Peonies planted in spring commonly take several years to flower – a lot longer than those planted in the fall. Herbaceous peonies planted from bare roots will usually flower the second year after they have been planted.
How to Plant Peonies Outdoors
Start by preparing your peony beds. The traditional process is to dig 18-inch (457 mm) wide and deep holes for each tuber, about 3 feet (92 cm) apart. Then mix soil with compost, well-rotted manure or peat moss, and a suitable fertilizer and place a spadeful into each hole.
Plant the tubers with the flower buds pointing upwards. Make sure that they are just below the surface of the soil – about a half to one inch deep. If you plant them too deep they won’t flower.
Cover with soil and push it firmly around the peony roots. Adding a mulch of chopped leaves helps to regulate the temperature of the soil.
If you cover with mulch make sure that the flower buds are no more than two inches below the soil. After you have planted your peony tubers, keep the ground moist until the ground freezes.
Growing Peonies Indoors in Containers
Peonies are notoriously difficult to grow indoors, largely because of their large root system. But if you divide the tubers every now and then you can eventually have a bunch of beautiful peony pots that make a statement. You won’t even need to cut peony flowers to enjoy them indoors!
You will usually find potted peonies in garden centers in spring. The problem is that they may outgrow their pots quite quickly.
If you do decide to buy a potted peony, it’s probably best to buy one in a very large pot, that is at least 3-4 years old. That way you will be rewarded with flowers from the start. Just make sure that there are lots of drainage holes in the container, and keep it well watered.
If you decide to plant your potted peonies out in the garden, be sure that the plant is at the same level with the soil as it was in the container.
Best Soil For Planting Peonies
Peonies are not that fussy but most gardeners find they do well in good quality, well-drained, slightly acid soil. According to the U.S. Department of Agriculture guide on Growing Peonies, they will thrive in deep fertile, clay-type loam.
This wonderful, old guide about growing peonies has some stellar tips that any home gardener can learn from. Their guiding rule is that peonies have the potential to last almost forever (certainly in human terms), but they will not grow well in “poorly prepared soil”.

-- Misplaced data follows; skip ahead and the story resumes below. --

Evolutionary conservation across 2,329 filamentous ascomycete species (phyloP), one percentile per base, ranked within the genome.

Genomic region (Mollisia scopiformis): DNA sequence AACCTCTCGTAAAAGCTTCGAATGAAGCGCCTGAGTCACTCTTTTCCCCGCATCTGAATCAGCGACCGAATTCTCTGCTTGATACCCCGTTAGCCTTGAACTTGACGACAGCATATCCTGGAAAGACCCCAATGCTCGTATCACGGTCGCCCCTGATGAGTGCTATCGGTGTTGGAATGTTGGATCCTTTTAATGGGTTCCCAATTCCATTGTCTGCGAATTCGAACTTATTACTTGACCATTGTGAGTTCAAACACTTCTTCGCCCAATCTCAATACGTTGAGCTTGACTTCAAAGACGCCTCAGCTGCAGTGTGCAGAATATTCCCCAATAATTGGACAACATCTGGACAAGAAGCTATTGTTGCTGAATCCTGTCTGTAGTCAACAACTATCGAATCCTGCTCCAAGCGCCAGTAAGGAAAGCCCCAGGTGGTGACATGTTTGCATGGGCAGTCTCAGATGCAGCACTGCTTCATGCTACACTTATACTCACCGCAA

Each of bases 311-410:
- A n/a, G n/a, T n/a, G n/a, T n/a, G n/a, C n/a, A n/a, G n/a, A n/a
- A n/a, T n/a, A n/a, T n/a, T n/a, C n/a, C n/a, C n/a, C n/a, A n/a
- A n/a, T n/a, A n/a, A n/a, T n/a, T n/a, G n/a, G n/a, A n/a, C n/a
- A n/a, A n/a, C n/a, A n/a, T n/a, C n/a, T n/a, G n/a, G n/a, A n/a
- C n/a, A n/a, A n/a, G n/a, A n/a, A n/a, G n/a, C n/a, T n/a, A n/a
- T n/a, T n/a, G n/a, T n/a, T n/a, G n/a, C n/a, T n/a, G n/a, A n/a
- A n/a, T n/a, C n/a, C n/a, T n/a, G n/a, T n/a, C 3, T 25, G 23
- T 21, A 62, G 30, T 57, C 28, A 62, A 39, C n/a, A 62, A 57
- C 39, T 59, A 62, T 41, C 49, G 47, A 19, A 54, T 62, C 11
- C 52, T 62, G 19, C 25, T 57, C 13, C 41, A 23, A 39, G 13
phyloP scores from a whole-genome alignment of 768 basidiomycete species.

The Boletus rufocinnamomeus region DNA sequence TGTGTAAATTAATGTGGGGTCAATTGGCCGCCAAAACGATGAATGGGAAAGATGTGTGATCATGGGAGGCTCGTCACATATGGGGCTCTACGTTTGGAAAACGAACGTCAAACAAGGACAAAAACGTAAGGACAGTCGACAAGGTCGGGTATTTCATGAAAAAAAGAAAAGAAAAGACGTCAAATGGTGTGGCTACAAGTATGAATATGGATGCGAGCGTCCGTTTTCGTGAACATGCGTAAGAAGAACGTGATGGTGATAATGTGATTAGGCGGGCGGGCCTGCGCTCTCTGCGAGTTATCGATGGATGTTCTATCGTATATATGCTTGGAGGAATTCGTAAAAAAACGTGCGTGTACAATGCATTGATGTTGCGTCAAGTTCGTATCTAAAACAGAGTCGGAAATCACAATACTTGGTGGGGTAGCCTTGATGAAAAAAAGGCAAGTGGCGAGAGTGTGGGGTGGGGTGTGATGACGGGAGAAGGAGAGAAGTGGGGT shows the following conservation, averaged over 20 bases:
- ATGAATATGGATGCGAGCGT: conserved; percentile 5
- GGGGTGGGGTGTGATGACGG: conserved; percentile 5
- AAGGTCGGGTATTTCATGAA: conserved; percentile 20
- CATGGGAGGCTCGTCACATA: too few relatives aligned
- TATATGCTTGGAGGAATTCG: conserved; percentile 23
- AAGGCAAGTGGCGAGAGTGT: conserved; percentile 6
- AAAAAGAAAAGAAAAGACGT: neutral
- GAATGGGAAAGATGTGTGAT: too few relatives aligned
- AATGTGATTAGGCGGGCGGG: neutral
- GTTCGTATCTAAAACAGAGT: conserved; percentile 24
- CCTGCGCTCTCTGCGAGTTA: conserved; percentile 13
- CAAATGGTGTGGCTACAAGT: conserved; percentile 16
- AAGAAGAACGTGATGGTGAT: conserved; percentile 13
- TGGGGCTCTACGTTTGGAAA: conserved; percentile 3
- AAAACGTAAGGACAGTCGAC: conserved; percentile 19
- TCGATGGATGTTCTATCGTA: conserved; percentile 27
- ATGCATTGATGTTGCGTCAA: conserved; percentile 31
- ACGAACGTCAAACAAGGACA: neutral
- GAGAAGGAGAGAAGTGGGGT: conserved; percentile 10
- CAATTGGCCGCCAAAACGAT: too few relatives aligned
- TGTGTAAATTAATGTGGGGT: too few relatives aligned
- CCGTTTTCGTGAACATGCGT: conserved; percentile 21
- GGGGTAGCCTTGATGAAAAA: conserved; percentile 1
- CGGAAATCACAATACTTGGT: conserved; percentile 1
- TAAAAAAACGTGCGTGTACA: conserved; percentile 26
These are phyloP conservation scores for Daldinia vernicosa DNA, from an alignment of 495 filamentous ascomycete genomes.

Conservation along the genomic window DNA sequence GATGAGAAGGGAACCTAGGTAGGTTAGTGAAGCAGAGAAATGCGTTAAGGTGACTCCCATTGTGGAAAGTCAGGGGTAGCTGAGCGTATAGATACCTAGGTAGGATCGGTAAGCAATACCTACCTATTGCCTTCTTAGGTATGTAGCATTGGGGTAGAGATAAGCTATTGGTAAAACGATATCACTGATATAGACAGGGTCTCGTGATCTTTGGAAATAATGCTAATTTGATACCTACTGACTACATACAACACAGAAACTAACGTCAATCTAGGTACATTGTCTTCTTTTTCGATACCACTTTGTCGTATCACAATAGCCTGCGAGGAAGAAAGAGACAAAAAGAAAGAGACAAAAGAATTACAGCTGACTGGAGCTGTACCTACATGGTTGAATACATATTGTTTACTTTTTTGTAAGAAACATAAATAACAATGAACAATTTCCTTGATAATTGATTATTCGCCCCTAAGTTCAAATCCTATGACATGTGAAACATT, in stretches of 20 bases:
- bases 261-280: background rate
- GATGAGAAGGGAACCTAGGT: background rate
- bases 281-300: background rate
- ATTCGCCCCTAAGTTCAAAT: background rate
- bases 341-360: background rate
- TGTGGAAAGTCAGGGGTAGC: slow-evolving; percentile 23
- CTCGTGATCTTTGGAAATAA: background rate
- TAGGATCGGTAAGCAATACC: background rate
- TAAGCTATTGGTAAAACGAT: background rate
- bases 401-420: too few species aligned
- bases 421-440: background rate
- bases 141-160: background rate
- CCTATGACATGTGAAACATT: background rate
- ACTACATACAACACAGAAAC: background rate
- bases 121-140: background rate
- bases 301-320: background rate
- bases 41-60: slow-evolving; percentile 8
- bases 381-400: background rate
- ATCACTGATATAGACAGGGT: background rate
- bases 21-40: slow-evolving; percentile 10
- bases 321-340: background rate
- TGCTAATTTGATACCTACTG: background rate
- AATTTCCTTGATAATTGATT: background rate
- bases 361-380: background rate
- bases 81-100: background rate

All you need to do is get your peony beds ready two to three weeks before you plant them. Once your peonies are growing, add a balanced general fertilizer in spring every year.
Do Peonies Grow In Shade?
Peonies prefer full sun, but they will grow in beds that have two to three hours of shade every day. Ironically, the flowers last longer when they grow in dappled shade.
The downside is that they don’t usually produce large flowers. This is often because the shrubs and trees that make the shade claim the water that your peonies are going to need to thrive.
Are Peonies Easy To Grow?
Once peonies are established, they are very easy to grow and maintain. Herbaceous peonies usually die down naturally in winter and then emerge again in spring. But a little moderate pruning is important.
Remove old foliage after the first frost and deadhead peony flowers once they have bloomed. This is, in a way, pruning, but it also helps to keep peony plants healthy.
Cutting peony flowers has a similar effect. But it also stops the plants from producing seed pods, and this allows the plants to direct their energy into the tubers. You won’t get seeds, but you will get bigger, more beautiful peony flowers.
Tree peonies grow very slowly and take a good three years to become fully established. Once they are established they need very little maintenance.
But all you need to do is to cut the dead branches of your tree peonies. It’s super-easy.
Peonies do tend to be prone to powdery mildew, which is why good air circulation is so important. But it won’t kill your plants.
Ants are also common on peony buds and peony flowers. But all they do is eat the sweet nectar. They won’t do any harm, so don’t be tempted to spray with insecticides.
You can grow peonies in any garden, although they have the most impact when grown en masse or to form borders. They are surprisingly easy to grow and just as easy to maintain, as our 2024 gardening tips will show you.
If you know nothing about peonies, this is a good place to start.